Arnold Bax did not compose a great deal of music for unaccompanied chorus, yet the few works he did write are invariably well produced and effective for both singers and audiences alike. A brief study of Graham Parlett’s essential Catalogue reveals six works that could be classified as being for unaccompanied chorus.
The earliest of these is the present ‘Mater Ora Filium’ (Mother pray for thy Son) from 1921. The following year saw the desolate ‘This Worldes Joie’ written to a 14th century text. The short ‘carol’ entitled ‘The Boar’s Head’ was composed in 1923 for, and dedicated to, the Blackpool Festival Committee. Out of interest, this event was won by the Warrington Male Choral Union –still going strong under a different name. The same year saw the straightforward working of ‘I sing of a maiden.’
Nearly twenty years elapsed until the 1942 settings of Five Greek Folksongs – which Bax himself regarded as being based on ‘...very quaint and rather barbaric tunes…’
Virtually the last composed work by Arnold Bax was the part-song ‘What is it like to be young and fair?’ This was a setting of words by the composer’s brother Clifford. It was performed as part of the Garland for the Queen as an event at the Coronation Celebrations during 1953.
Bax contributed little music for use in the church: there is a Magnificat, and a Nunc Dimitis. The present work could be given happily at a Christmastide recital or a choral concert in one of our great cathedrals. This is not to suggest that Bax was anti-Christian, yet he certainly did not relate to the ritual and ceremonial of the Roman or Anglican Churches. In fact, he had had a non-conformist childhood. It is better to suggest that Bax’s piety was found in other directions than conventional religion. It could be that his spiritual temperament was more in tune with the Celtic Twilight as exemplified by W.B. Yeats.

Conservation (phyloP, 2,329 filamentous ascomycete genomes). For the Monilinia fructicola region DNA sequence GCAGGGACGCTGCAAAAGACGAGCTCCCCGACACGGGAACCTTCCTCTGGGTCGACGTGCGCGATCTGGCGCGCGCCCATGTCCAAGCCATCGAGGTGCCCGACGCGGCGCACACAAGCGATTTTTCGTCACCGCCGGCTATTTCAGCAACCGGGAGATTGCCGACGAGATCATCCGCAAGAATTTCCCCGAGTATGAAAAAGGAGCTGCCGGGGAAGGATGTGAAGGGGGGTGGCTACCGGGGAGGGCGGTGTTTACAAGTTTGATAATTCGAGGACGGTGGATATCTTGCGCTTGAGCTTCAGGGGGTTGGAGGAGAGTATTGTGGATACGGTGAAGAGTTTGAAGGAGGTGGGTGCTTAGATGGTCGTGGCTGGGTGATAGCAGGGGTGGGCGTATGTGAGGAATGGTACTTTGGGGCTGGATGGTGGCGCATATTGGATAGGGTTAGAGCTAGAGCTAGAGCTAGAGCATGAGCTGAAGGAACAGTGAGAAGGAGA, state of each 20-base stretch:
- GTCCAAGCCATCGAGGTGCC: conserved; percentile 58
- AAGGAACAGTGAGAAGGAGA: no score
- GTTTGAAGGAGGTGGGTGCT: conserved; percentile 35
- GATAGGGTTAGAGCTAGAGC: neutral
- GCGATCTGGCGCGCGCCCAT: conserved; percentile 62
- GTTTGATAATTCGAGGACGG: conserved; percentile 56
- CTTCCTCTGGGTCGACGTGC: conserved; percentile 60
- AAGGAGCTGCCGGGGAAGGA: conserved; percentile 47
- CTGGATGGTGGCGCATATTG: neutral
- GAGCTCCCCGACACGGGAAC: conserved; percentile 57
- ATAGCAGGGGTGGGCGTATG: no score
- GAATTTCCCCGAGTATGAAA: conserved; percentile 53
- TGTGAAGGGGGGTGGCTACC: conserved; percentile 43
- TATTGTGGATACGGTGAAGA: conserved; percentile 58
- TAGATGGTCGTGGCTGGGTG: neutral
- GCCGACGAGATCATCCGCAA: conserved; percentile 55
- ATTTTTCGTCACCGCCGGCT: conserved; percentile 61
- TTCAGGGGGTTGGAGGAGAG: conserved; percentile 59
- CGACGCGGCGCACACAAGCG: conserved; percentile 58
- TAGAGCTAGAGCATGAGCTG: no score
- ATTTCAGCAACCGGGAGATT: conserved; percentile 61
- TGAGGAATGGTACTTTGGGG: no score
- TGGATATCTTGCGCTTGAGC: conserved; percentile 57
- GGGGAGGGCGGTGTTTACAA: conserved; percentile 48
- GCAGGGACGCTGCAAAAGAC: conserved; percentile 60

Colin Scott-Sutherland quotes a personal reminiscence by Charles Kennedy Scott – ‘His [Bax’s] unaccompanied motet for double choir, ‘Mater Ora Filium’ came later when I had the satisfaction of performing it with the Oriana [Choir] at Messrs Murdoch’s concert of recent works of Arnold [Bax] at [the] Queens Hall in November 1922. I have no doubt that this and Arnold’s other motets can be associated with what Arnold heard the Oriana do at the Balfour concerts ten years earlier…’
Yet despite Kennedy Scott claiming his choir to be the stimulation for ‘Mater Ora Filium’, the immediate inspiration for this work was found at a performance by the Tudor Singers of the William Byrd’s Five Part Mass. Bax heard this work at one of Harriet Cohen’s soirees at
This great liturgical setting made a huge impression on Bax; he thought it more
significant than the music of J.S. Bach himself. Bax was attracted by this ‘spiritual,
ornate and emotionally austere’ music.
It could be argued agued that ‘Mater Ora Filium’ is imbued with the spirit of the Elizabethan age, yet it would be unfair to suggest any kind of pastiche or archaism. The work is a fine example of Bax’s contrapuntal technique – although use of this ‘technical’ word is in danger of giving the impression that this work has an academic nature. ‘Mater Ora Filium’ is scored for unaccompanied double chorus with a short solo for tenor. Even a superficial hearing reveals extremely difficult part writing that makes strong demands on the singers. There is timelessness about this setting that seems to make influences and musical allusions unnecessary. It is a truly lovely anthem of devotion to Our Lady and her Son.
Interestingly, a similarity of theme has been identified between the ‘Alleluias’ of ‘Mater Ora Filium’ and the tone poems Nympholet and November Woods.
It was first performed at the Queen’s Hall on 13th November 1922 by the Oriana Choir conducted by Charles Kennedy Scott.
There are several recordings of this motet available. Graham Parlett (Arnold Bax Website, Discography, February 2017) has listed a baker’s dozen of recordings. I recommend The Carice Singers conducted by George Parris on NAXOS 8.573695.
With thanks to the English Music Festival, where this programme note was first published. I have made a few minor editorial changes.